When I started thinking about the possibility of running a marathon I thought that Chicago would be a perfect one to be my first. The weather would be awesome (although I've heard of some years that got hot), it was a flat course, the crowd would give such support and motivation, and it was in Chicago - an awesome city. Then I did something crazy and ran the Clearwater Marathon on a whim. I didn't train, it was not flat, and there were hardly any spectators - the exact opposite of what I wanted for a first. My goal was to finish before the cutoff: 6 hours an 30 minutes. I completely amazed myself and ran a 5:49. I was a marathoner. Now I needed to run another. I needed to actually train and see what I could push myself to do time-wise. I registered for the Chicago Marathon. I was beyond excited.
I had set up a training plan and knew that I had to stick with it. I wanted to at least take 20 minutes off my Clearwater time and run under 5:30. Part of me hoped my training would go well and I could set my sights on a sub 5, but I wouldn't know until I started getting those long runs in. I started training, got a few long runs in and then suddenly life got in the way.
I moved. I went back to school. I was intent of getting A's. I started working at a different location. Everything put me further away from the people I would run with and the places I would run. There were things in life that took precedence over training. Maybe I wouldn't run Chicago after all.
|Saw this inspirational quote. Exactly how I felt after Clearwater. |
Then during a 4 mile run I thought about it. It was 2 and a half weeks from the marathon. I didn't train for the last one, maybe I could do this? I was pretty sure that I COULD do it, but I knew it would be harder. Last time my body was much more conditioned. I had run about 10 half marathons already and 4 of them were on back to back weekends. A few days before I had decided to register I was the Disney Half followed by a fun run 5k - the Glow Run. This time I hadn't run 13 miles since April and had only been running about 3 miles during my recent runs. This would be more difficult, but again the weather would be ideal and the spectators would probably give me the strength and motivation to get through 26.2. I probably wouldn't PR, but I would finish. I decided to run Chicago.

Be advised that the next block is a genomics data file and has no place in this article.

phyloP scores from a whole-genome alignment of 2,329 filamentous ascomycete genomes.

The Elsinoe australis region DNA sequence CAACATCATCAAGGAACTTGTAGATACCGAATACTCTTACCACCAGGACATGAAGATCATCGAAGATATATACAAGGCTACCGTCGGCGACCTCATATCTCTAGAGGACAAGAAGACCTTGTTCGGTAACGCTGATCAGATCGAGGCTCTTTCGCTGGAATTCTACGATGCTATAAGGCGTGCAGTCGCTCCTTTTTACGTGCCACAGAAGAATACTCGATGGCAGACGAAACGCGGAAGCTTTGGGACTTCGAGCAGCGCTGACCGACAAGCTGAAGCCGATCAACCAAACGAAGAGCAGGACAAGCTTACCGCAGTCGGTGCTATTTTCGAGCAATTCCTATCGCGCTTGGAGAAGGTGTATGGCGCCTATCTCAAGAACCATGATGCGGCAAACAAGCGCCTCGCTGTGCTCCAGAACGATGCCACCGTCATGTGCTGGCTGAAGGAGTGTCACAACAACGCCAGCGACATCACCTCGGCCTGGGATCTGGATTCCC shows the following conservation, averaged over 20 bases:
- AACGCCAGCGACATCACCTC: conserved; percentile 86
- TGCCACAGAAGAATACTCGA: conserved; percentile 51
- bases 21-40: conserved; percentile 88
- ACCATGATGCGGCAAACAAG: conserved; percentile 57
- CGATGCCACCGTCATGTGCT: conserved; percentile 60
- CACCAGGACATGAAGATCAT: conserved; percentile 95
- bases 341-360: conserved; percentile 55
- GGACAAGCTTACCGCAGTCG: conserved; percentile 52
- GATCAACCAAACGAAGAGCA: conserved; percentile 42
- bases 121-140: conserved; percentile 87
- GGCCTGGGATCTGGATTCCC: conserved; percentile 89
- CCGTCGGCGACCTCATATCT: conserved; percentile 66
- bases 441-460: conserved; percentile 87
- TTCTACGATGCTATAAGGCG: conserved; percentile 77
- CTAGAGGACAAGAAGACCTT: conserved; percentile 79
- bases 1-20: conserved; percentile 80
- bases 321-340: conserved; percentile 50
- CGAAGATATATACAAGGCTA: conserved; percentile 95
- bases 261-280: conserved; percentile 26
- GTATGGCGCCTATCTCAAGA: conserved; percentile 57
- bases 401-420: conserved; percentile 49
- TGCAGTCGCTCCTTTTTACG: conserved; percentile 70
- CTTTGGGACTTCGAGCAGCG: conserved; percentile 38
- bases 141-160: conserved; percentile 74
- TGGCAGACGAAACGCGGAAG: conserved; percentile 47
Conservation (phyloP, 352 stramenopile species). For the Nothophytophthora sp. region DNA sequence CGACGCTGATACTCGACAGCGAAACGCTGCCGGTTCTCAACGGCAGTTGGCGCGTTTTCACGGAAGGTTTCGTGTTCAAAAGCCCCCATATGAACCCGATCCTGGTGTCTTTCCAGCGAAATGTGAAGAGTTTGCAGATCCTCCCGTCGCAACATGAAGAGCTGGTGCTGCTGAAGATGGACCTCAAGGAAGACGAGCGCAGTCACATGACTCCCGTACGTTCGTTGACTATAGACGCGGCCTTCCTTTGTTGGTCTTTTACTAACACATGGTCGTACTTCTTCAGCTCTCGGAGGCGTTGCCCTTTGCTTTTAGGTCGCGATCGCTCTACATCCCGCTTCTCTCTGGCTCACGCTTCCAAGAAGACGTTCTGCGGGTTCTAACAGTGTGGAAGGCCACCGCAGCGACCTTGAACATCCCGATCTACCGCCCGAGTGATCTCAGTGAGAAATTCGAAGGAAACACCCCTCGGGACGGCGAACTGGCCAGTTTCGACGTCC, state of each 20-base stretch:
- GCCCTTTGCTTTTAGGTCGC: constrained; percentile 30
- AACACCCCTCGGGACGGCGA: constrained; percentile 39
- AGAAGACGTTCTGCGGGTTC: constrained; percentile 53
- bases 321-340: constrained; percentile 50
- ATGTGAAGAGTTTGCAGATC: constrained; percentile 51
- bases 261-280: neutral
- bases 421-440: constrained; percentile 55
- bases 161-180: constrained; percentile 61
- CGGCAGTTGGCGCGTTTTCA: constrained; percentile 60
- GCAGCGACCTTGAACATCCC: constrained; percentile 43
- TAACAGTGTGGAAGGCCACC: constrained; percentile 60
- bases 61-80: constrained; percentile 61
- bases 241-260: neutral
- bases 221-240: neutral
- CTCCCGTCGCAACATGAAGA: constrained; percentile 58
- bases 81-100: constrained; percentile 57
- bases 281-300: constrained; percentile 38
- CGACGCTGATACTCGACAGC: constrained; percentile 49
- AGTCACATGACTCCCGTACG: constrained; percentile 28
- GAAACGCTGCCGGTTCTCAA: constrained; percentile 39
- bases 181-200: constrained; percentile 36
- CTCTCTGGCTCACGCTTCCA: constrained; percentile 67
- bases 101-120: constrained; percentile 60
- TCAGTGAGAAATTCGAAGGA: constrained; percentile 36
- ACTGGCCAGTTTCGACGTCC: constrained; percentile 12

I got myself excited about running another marathon - especially since it was a major Marathon. I knew the experience would be very different. I received my race day information packet in the mail and it all started to become real. I followed other Chicago runners on instagram and we posted on each others pictures about the race. I decided to run a half marathon myself to see if I could do it. It was a slow half for me, but I got it done.
I also ran 15k the weekend prior at the race for a cure.
Then it happened.
Wednesday night my toe started hurting me. It felt like it may have been an ingrown toenail, but I tend to get those often and it's no big deal. I didn't think too much about it. Thursday, however, I was at work and it hurt to stand and walk around. I took a look at my toe and it was red and swollen. Most likely infected. I hoped that the pain would stop, but it didn't. I was supposed to leave to Chicago Friday morning, and now I was calling up a podiatrist to make an appointment for Friday at 10:15am. Chicago wasn't going to happen.
Thursday night was spent icing my toe to numb the pain. And Friday morning instead of being on a plane to Chicago, I was getting a ride to the doctor. The doctor examined my foot and said that my toe needed to be numbed and the nail cut out. He was also going to place a chemical on both sides to kill the nail from the nail bed so it wouldn't grow back. Although the doctor and his assistant were awesome, the procedure was still painful and it would take at least a week to heal.
The entire weekend that I should have been in Chicago was spent at home, not being able to put pressure on my foot. It was very painful and I was sad.
I didn't get to run Chicago, but I did get to track runners I knew at the race. I watched the race online and followed runners through Facebook and instagram. I got to watch the first female finisher complete the marathon right under 2 hours and 20 minutes. Amazing. I got chills.
Although I wasn't able to run Chicago this year and I was pretty bummed I believe that everything happens for a reason. Maybe I will run it next year? Who knows. But right now, once I'm healed up, I'll start training for the crazy Disney Dopey challenge.